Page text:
Keep a tidy desktop

In which a tidy desktop is a tidy mind.

Empty, not an icon to be seen. My desktop is as vacant as Windows will allow with only a solitary Recycle Bin sitting empty and unused. Nothing gets kept on the desktop; not a shortcut, rogue text file or gif. My physical desk is as empty as possible so the electronic version reflects reality. It all comes down to organisation.

Basic organisation of anything is not hard, when you name your files properly you can quickly find what you are looking for saving you more time to do fun things like drink tea and eat biscuits. Unfortunately when it is easier to make a mess most people will resort to a lackadaisical system of bad labeling and filing. Which is why most people’s desktops are a mess of badly named files.

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Online privacy is your problem

In which the data you give out is your data to protect.

Depending on who you ask cookies are either essential to the operation of the internet, or the most evil thing that has ever been created because of privacy…PRRRRIIIIIVVVVACCCCCYY…issues. This always surprises me because nobody else spends money trying to track us, thankfully all those payments on our cards or CCTV cameras aren’t keeping an eye on us. I really struggle with what the issue is here. A lot of companies and websites make their money through advertising, and better knowledge of their customers means better sales (and ads) and means they keep their marketing costs down. We live in a society which demands that the web is free (both financially and politically) yet do not want in any way to pay for it. Can you do without the internet, and you know live like they used to do in 1995?

Will I be changing my privacy settings? Unlikely. Most of the data is anonymous, and let’s be honest most of us are lackadaisical with our privacy anyway. Unless you are in living in a dictatorship there are not evil conspirators using your data for nefarious means, and if you were under one of these regimes then targeted advertisements is the least of your privacy concerns.

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Not a smartphone

In which I have to press buttons…buttons!

I don’t really want to say much about how my current phone stopped working, let’s just say if Android is a great operating system to mess around with then I perhaps played a little too rough and may have broke it’s software. Say what you like about Apple’s ridiculously fragile devices and their tendency to crack faster than a vegetarian in a bacon factory, but that software is locked down tight. It barely let’s you change a ringtone let alone the whole OS.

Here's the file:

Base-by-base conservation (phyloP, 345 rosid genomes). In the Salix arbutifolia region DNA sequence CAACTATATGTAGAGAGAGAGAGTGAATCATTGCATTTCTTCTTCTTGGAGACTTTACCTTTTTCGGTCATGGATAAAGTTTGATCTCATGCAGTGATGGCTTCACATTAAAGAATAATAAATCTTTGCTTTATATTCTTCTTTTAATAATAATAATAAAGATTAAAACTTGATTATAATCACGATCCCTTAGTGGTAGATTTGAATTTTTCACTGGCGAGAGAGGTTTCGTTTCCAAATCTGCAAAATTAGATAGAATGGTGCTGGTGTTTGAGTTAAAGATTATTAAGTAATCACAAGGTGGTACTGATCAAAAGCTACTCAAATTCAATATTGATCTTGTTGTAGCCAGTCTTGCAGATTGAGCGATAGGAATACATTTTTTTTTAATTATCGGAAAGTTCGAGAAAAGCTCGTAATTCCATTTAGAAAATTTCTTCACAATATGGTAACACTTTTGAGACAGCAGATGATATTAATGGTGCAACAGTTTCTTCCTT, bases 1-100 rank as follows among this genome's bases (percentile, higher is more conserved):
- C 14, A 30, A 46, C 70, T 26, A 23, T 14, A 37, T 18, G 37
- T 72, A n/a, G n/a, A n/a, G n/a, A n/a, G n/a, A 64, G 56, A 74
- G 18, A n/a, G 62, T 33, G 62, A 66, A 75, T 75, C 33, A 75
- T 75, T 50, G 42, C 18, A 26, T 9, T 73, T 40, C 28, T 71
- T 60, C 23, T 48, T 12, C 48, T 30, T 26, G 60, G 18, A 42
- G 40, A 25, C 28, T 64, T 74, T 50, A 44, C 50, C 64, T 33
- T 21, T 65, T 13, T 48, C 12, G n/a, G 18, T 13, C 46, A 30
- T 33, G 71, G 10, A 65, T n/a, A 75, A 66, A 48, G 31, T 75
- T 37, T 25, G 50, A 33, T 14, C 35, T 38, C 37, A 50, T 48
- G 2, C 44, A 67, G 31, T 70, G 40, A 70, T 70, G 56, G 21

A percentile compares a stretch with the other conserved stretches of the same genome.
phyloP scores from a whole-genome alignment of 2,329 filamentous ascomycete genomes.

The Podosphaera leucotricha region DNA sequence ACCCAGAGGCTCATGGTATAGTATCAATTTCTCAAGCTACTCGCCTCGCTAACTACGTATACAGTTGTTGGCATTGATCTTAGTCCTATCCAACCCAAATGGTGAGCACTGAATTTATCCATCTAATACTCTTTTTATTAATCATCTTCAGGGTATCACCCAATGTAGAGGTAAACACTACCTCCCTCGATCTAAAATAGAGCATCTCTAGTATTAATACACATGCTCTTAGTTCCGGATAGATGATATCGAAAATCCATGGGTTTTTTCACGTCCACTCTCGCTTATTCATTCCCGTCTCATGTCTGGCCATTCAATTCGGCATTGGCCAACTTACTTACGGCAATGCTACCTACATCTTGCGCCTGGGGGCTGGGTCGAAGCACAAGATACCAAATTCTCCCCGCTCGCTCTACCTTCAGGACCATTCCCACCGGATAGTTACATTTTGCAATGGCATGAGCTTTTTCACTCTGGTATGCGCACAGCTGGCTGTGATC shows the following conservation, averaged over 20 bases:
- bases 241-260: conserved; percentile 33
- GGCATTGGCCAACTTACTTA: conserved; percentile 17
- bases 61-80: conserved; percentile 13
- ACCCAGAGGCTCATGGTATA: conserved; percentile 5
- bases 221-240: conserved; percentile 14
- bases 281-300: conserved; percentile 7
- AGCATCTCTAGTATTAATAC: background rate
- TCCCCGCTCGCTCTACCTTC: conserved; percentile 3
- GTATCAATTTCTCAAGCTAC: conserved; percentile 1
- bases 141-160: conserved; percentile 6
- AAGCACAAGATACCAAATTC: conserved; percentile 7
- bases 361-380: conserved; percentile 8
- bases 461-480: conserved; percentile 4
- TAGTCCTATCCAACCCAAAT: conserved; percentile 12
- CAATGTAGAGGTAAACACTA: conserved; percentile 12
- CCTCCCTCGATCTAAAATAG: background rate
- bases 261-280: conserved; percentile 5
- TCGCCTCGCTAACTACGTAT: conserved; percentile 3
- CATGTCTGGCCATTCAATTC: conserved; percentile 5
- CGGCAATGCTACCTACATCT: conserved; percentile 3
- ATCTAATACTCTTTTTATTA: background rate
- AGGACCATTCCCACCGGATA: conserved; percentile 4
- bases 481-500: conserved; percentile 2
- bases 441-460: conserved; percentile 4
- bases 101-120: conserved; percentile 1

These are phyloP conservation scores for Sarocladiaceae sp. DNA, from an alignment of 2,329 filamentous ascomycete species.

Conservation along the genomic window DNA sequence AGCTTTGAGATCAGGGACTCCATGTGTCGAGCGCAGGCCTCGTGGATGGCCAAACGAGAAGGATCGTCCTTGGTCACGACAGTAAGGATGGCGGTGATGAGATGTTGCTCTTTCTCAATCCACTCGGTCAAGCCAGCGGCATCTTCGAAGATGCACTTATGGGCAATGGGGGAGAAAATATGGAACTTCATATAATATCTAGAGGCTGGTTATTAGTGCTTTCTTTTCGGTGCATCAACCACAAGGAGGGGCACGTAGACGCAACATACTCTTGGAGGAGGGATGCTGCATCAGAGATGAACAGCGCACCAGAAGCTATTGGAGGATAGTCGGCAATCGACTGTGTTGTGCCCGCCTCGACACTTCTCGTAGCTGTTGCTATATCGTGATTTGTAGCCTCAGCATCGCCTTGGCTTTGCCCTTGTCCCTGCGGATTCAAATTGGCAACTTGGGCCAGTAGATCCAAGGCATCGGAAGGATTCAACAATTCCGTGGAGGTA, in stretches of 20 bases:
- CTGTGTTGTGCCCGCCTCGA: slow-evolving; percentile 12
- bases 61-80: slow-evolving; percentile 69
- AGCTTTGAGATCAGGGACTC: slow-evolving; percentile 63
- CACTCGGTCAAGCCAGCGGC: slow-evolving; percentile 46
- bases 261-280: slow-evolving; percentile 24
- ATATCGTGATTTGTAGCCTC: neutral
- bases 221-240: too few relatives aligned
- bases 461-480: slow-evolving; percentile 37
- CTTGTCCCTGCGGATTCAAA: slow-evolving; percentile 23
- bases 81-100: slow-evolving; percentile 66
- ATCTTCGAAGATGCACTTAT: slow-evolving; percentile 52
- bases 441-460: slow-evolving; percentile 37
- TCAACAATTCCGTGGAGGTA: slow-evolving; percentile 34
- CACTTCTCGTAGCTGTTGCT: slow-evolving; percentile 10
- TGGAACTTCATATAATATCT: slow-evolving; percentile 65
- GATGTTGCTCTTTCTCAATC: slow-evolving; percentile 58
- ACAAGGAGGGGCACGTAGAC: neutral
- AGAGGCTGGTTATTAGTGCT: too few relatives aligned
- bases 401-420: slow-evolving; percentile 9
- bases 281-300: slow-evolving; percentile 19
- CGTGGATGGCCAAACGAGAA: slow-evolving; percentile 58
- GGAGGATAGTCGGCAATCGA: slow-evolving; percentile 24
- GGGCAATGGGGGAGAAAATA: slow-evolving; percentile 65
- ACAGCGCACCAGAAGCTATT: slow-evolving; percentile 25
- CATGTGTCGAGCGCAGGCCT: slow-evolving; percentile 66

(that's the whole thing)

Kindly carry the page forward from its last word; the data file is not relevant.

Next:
So while my phone awaits an assessment of the problem (which currently consists of it not turning on and refusing to charge) I have been left without a smartphone for the first time since the G1 was launched (which by my reckoning and a quick Google search is four years). I have had to buy a dumb phone, or as my Mum would call it…a phone, to still be able to receive calls and messages but as I didn’t want to spend a fortune I stumped up $15 for an Alcatel OneTouch. Which is a bit of a misnomer as this is technically one touch more than the screen can handle – it has buttons…buttons! What is this? The mid-2000′s? Continue reading “Not a smartphone”

Hiding behind a screen

In which I ROFLCOPTER while Red Lady Dancing.

The biggest problem I face when I sit behind my keyboard is trying to make the symbols and syntax approximate close to my initial intentions. It has always been an annoyance that the typen word cannot capture nuance and tone.

More than once I have had to delete paragraphs because they didn’t come out as I intended. I have a sarcastic and dry humour that translates very poorly to the written word, it needs the inflection of voice and the rolling of eyes to signal that you shouldn’t take what I write to seriously.

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Reinventing the book

In which I try to reinvent the wheel and give up because its been done.

The technology we have today is amazing.

We have more computing power in our hands than Neil Armstrong and the Apollo 11 astronauts had to get to the moon, or Alan Turing created at Bletchley Park to help defeat the Third Reich. We are always looking at what the next big thing wil be, what gizmo will we next all be clamouring for. Is it going to be Google Glass or smartwatches, what are we all going to going gaga over?